The period between 1660 and 1670 was an eventful one for both Britain and its martial arts. 1660 saw the Restoration, where the Stuart dynasty was returned to power under Charles II and the post-Civil War Commonwealth swept away. For all the optimism at Charles’ coronation, however, his kingdom was ill at ease. Such uneasy times were also significant for the press. It is what the press (and other sources from this period) reveal about duelling practice at the time, martial arts in general, and the changing nature of violence that is the focus of this article. As the insurrections, riots and various acts of violence taking place both in Britain and abroad demonstrate, the 1660s were certainly a violent time. But, as the newspaper coverage also demonstrates, the nature of violence itself was changing. This continued a trend, dating back to the Civil War, where close quarter fighting skills had begun to give way to the relative ease and convenience of firearms. British violence found itself, ironically, in as much a state of flux as the rest of the country.View/Download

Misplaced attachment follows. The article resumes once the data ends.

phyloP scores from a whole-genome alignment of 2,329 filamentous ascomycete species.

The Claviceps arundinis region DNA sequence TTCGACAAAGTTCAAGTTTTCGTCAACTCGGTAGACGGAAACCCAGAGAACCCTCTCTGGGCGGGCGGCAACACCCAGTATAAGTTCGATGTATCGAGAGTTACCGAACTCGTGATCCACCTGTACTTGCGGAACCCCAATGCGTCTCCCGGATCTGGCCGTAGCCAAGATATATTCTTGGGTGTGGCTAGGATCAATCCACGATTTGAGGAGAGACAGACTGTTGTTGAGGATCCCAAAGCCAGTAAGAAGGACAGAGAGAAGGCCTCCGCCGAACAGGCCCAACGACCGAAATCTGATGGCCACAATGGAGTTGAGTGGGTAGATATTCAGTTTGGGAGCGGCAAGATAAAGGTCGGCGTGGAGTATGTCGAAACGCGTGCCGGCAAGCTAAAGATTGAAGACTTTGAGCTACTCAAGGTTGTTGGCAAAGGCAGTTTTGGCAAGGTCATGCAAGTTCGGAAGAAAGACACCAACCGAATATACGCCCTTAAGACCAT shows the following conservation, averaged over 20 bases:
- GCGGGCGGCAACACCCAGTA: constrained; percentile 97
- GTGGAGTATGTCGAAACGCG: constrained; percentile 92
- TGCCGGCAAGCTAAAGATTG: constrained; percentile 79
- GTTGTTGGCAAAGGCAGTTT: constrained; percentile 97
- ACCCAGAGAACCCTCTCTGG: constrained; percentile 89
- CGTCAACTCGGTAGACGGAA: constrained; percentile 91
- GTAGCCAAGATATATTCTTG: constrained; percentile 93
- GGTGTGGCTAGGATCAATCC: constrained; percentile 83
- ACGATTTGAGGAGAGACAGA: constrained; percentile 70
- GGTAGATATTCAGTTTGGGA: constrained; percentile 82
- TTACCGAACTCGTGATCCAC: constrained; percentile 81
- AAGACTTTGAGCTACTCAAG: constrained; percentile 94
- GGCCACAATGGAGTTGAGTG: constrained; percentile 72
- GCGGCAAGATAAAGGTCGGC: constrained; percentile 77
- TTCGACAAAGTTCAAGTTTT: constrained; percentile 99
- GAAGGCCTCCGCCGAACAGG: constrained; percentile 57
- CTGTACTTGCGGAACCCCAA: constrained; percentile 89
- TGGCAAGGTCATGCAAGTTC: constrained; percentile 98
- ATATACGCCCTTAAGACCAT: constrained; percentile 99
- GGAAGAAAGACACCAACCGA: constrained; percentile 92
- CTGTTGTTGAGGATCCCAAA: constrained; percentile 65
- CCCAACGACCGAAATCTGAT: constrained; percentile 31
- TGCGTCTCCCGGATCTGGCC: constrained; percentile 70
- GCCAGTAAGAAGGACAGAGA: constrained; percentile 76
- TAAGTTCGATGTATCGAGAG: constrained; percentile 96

Hay, Alexander. 2017. ‘News of the Duels: Restoration Duelling Culture and the Early Modern Press’, Martial Arts Studies 3, 90-102.
Dr Alexander Hay is Lecturer of Digital Journalism at Southampton Solent University, and comes from an eclectic humanities background, covering everything from sea monsters to music journalism and reader response theory. His martial arts experience is similarly varied, and he is presently studying boxing, while retaining an on-going interest in Historical European Martial Arts (HEMA). His research interests include the history of journalism and online media and how they intersect with a wide range of other topics and disciplines.